Brought up in Bedfordshire, Richard wanted to be a farmer and became the youngest ever chairman of the Toddington Young Farmers Association. He opted to follow a career in journalism, however, and worked on local newspapers before joining BBC Radio WM in Birmingham. He later became presenter of the local evening news on the BBC's Midlands Today, joined Farming Today and began presenting Open Country in 1998.
In 2002 he took a break from the programme to concentrate on television commitments and returned in February 2003. He's delighted to be back: "I've missed these regular forays into the parts of the countryside that most people know very little about. I always come back from a programme having discovered something new, or met someone with an unusual take on country life."
Richard lives with his Australian partner Sandy and their two children, Jack and Rose, in a 150-year-old cottage on the side of Clee Hill in Shropshire, where they grow an abundance of fruit and vegetables and keep hens - when the neighbourhood fox allows them.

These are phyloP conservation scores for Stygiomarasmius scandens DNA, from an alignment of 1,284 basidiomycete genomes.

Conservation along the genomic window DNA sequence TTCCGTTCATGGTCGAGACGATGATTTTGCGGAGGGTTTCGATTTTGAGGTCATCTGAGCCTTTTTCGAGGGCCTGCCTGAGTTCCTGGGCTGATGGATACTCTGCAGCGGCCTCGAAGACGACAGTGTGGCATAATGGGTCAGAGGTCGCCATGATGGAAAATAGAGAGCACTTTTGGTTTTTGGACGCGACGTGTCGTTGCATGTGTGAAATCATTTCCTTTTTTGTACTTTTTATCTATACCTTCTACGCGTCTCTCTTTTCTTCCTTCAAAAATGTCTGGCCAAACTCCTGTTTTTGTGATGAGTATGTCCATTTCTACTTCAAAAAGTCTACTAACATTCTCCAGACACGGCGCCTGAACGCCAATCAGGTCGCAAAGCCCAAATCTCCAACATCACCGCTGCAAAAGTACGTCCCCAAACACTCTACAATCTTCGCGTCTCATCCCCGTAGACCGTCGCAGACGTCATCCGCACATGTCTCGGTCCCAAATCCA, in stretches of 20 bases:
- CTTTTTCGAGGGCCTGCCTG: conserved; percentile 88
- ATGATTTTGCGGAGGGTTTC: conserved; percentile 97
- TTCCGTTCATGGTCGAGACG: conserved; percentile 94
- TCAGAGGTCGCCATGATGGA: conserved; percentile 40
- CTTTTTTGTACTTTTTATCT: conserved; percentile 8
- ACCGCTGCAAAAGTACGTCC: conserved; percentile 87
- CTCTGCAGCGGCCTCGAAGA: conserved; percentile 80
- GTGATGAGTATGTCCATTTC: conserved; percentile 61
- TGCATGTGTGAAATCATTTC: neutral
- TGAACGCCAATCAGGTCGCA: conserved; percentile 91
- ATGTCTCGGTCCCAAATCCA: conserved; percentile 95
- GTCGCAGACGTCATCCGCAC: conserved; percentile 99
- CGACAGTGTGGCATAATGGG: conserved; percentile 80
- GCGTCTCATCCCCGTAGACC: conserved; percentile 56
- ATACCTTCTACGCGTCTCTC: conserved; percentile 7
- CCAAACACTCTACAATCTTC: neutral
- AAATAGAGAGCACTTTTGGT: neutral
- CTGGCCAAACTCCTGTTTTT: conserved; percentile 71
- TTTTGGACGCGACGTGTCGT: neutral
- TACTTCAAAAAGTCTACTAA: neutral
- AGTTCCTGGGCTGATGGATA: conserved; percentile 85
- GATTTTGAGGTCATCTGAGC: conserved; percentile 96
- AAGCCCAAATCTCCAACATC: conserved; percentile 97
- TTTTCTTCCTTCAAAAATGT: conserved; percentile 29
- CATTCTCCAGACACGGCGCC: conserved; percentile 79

"I'd have made a lousy farmer. Speckle, Ginger and Anzac got eaten because I didn't get home in time to lock them in their run for the night. We had to send Marmalade on permanent bereavement leave to the neighbouring farm so that she wouldn't end up the same way. In that sense broadcasting's gain is probably farming's gain as well!"
Richard enjoys rural crafts and handiwork and is particularly proud of the toposcope (a sculpted metal plate on a pedestal pinpointing the panoramic features to be seen from the top of Clee Hill) that he built.